Earlier when I talked about what to look for in a bespoke Savile Row suit, I mentioned the difference between a “Fused” and a “Floating” Canvas. I thought I might elaborate.
It very simple. Every suit coat will have a full layer of cloth between the outer cloth and the inner silk lining. It’s what lets the coat keep its shape.
With a machine-made, “fused” coat, they use a special synthetic material which effectivley turns to glue when heated. It doesn’t really do much, besides give the coat its body.
It can be done on a machine in a few seconds.
With a proper, bespoke suit, the coat is canvassed by hand. Yes, we use a real piece of wool & mohair based canvas. And yes, it does take forever.
Why have a hand canvas? It looks better. With a fused coat, there’s no give. Where the outer cloth goes, the fused material goes, and vice-versa. They’re just machine-stuck together. There’s no synergy between the two.
But with a floating, hand canvas, there’s give. There’s synergy. The end result is the suit follows the contours of the body more naturally. There’s less surface tension. The fit looks more relaxed and elegant without compromising form.
And as the coat now has a natural canvas in the layering, it expands and contacts depending on the body’s heat, making for a more organic fit. Fused coats, being synthetic in the centre, just stay the same.
The other great thing with a hand canvas is, if it isn’t put inÂ absulutely, 100% correctly, it doesn’t hang properly. It looks utterly dreadful. And it’s really, really hard to get just right. This is where real experience in you tailor’s hands in so important. This is one of the main reasons why the training takes so many years.
Another little detail: dry cleaning is absolute murder on fused coats. One of the main reasons why a bespoke suit lasts so much longer.
Regardless of who makes your suit, if you’re paying over a certain amount you should make sure the coat is canvassed by hand. Otherwise you’re being swindled.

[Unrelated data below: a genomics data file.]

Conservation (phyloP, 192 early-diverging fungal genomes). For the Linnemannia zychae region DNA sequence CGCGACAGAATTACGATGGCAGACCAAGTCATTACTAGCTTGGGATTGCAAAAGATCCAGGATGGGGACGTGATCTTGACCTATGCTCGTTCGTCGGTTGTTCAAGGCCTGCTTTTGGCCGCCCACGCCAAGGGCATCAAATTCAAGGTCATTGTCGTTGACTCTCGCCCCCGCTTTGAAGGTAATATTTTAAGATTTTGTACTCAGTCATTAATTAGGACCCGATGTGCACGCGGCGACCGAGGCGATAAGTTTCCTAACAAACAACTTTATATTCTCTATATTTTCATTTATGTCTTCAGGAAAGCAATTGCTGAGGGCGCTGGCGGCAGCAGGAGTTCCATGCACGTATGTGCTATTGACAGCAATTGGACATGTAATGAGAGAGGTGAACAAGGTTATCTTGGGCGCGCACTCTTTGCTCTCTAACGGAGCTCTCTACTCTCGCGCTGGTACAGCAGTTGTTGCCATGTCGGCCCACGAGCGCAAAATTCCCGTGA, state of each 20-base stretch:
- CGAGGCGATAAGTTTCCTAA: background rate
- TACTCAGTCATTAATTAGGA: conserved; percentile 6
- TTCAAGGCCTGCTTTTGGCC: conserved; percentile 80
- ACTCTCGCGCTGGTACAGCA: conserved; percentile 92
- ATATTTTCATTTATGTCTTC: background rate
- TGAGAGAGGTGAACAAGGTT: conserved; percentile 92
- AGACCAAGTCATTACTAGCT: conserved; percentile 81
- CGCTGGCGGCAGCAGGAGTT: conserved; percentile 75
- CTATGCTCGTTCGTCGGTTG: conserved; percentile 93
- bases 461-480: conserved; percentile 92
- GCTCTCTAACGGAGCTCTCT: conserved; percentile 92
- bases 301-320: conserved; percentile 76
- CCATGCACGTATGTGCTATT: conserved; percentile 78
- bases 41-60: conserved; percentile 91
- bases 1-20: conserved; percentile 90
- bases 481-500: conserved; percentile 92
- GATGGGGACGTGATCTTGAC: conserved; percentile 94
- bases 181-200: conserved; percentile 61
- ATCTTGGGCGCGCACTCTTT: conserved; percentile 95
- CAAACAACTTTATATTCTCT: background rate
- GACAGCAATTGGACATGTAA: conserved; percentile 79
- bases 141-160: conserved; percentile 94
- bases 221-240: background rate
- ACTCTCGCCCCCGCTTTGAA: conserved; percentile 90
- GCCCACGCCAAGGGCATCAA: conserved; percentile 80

If the tailor tells you a hand canvas is overrated or unnecessary, he is either incompetent or dishonest. Probably both. Turn around and leave his shop at once.
At the skeleton fitting, you should be able to see the canvas clearly, running down the inside of the coat. You can also feel for it quite easily if it’s finished, off-the-peg. It feels like a seperate piece of cloth underneath the outer cloth, “floating” independantly, much like how the silk inner lining also floats independantly of the outer garment.
With the inferior fused coat, you feel nothing. The outer cloth and the fused, “glue” material will feel like one; a single layer of suit.
But now we both know they aren’t.
Of course, canvas comes in different weights and varieties, just like any other cloth. I happen to favour a lighter canvas. The very famous (and also the most expensive) Huntsman’s of Savile Row prefers a heavier make.
Nothing wrong with that at all, every tailor has his own style. Though their suits are not my cup of tea, the Huntsman look is one of the more distinctive, and I greatly admire them for that.
In case you’re wondering, I use mainly “Nochetta Sahara” canvas, which I buy from one of my trimming merchants, Guilt Edge Suitings, based in the North of England.
Image reproduced from englishcut.com
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